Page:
5 Must-Know Things Batman Can Teach You About Family Travel

1. Choose a Sidekick – something or someone to back you up in tough times

Batman has Robin to back him up in tough times.

Batman and his sidekick Robin (image: comicsalliance)

Batman and his sidekick Robin (image: comicsalliance)

Here are Access Riviera’s tips for getting the best from your back-up plan:

Travel tech

Use a private window when booking flights online so airfare search engines don’t remember you and bump up prices.

If you forget your USB plug, charge devices through the USB on a television.

Try sites such as www.free-hotspot.com to locate hotspots, and services such as Tunnelbear, ComfortWay or Tep Wireless when travelling.


GateGuru is an awesome app that gives information on airport facilities, security line wait lines and flight delays.

(image: Gate Guru)

(image: Gate Guru)

Use TripIt or TripCase to consolidate your itineraries..  I still take hard copes of my itineraries with me (I know!), but these apps are helpful so you can still access all your itinerary information when you are without internet.

TrailWallet for expense tracking and budgeting help with your travel costs.

I’d be lying if I said translation apps are a waste of time. I highly recommend TripLingo – it has basic survival phrases, flash card lessons for language learning, a slang tool, a tip calculator, currency convertor and cultural tips.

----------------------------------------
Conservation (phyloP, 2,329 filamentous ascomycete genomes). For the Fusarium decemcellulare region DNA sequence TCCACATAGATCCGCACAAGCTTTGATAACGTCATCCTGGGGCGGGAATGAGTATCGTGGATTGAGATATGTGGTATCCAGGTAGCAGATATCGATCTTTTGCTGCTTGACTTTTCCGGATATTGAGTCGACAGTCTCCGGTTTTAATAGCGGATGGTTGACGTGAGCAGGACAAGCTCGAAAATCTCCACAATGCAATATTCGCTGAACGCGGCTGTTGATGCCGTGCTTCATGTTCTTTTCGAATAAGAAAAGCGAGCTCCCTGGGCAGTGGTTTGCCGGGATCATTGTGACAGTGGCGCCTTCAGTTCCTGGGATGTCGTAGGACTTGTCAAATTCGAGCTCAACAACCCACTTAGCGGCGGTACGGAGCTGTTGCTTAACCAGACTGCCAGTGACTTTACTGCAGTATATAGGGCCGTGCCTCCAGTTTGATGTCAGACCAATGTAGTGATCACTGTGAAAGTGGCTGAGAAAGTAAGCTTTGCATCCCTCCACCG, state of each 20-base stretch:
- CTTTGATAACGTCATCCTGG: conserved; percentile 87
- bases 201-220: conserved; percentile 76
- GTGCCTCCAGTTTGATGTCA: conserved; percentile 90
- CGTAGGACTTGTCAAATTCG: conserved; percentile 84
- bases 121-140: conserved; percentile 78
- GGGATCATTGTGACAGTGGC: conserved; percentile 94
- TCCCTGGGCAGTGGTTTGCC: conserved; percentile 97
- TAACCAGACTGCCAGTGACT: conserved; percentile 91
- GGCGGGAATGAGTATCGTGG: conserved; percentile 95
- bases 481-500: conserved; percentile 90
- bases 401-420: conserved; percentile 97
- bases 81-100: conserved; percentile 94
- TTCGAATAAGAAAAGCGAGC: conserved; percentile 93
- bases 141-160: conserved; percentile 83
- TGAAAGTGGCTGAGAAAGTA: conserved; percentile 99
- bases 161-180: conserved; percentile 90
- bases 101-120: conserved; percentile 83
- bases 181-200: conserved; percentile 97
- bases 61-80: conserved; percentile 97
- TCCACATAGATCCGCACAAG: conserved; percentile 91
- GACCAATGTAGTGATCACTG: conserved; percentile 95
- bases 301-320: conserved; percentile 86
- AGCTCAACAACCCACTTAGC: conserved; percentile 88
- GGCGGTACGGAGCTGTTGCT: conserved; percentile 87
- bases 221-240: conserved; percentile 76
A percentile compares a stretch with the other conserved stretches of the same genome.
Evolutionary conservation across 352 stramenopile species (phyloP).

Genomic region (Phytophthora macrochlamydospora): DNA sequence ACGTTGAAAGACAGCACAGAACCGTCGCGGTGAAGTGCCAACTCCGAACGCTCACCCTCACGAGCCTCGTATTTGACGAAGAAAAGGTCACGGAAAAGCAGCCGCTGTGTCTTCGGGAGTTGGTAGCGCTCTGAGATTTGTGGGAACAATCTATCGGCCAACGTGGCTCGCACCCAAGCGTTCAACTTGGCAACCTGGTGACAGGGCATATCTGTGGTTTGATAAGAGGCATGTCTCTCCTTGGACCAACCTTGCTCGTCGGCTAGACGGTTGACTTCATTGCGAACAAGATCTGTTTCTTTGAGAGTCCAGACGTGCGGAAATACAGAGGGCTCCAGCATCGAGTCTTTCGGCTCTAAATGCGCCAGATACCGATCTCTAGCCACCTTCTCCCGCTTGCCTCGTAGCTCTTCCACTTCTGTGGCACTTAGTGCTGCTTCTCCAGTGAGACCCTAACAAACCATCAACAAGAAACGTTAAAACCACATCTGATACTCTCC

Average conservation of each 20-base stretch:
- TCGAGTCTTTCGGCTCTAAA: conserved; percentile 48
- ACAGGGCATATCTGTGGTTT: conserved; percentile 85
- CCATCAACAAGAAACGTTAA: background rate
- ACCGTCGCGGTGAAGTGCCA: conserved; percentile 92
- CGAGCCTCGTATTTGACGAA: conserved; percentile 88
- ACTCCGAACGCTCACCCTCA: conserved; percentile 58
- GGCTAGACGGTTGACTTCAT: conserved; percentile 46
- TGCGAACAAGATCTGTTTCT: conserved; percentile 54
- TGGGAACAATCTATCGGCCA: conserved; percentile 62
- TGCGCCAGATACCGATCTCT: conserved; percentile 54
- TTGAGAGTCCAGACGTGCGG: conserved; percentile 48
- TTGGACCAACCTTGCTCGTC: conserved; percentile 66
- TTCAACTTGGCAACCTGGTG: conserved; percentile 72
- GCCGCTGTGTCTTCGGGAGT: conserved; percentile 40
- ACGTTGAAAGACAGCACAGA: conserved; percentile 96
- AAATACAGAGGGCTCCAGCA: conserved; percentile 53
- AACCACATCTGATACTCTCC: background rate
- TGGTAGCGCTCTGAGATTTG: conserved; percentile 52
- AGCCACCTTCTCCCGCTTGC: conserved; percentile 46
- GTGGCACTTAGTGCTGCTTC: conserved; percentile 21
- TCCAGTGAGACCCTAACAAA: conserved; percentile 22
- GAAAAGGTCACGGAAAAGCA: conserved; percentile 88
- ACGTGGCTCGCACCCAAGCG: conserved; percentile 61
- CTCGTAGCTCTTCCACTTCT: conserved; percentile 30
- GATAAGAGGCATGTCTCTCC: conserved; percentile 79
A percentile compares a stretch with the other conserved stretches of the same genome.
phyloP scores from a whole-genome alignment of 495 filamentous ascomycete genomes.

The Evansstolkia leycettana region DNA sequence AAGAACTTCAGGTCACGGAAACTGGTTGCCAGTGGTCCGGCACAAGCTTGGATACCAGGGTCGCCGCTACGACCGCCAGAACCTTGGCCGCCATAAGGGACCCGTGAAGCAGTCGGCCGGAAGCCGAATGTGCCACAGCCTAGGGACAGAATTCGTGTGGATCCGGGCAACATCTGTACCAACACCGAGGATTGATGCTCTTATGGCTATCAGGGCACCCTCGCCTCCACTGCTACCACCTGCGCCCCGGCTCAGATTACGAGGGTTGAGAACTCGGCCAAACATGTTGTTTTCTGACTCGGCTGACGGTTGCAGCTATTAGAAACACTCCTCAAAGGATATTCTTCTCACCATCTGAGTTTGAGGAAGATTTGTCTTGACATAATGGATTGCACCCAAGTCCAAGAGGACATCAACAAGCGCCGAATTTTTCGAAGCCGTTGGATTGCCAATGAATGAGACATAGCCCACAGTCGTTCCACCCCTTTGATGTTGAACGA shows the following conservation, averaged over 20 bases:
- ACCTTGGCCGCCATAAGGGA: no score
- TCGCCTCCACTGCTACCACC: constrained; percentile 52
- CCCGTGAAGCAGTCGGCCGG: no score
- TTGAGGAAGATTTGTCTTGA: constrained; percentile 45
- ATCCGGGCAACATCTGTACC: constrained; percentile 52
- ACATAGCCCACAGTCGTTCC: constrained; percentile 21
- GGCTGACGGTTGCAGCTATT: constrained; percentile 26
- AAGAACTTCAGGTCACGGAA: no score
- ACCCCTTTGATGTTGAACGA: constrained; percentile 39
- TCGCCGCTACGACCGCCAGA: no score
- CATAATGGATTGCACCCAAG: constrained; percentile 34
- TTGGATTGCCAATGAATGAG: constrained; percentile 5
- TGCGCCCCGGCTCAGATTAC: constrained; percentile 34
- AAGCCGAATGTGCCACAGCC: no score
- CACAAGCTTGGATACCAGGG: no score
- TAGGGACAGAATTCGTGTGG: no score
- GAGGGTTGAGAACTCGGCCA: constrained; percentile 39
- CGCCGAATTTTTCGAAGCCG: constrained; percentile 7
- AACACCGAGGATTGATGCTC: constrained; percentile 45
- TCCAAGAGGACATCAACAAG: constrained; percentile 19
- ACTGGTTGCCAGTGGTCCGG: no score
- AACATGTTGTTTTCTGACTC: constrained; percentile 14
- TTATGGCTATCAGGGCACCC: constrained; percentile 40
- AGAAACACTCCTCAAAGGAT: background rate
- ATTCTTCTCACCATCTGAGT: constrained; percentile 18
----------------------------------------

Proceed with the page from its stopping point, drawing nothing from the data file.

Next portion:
(image: TripLingo)

(image: TripLingo)

Another one of my favourites – Word Lens – for translating signs, has transitioned over to Google Translate. There’s still a few hiccups with the voice recognition translation, and also some formats (it doesn’t recognise handwritten text) but it’s still handy to have.

Offline tips

Turn your phone to airplane mode and turn off data to use GPS without internet. Load up your Google map before leaving your accommodation and you can use it to navigate at your destination. To use Google maps offline, type ‘OK Maps’ and the visible area will save for future reference.

Sometimes if you’re at a location (e.g a cafeteria) with free Wifi, they can be annoyed if you don’t purchase something. I usually buy a coffee at a minimum out of courtesy, but if you’re really on a budget sometimes a location’s Wifi password may be on FourSquare.

2.  Source advice – research all the information you need, or have someone available who knows already

Batman has Alfred Pennyworth for advice.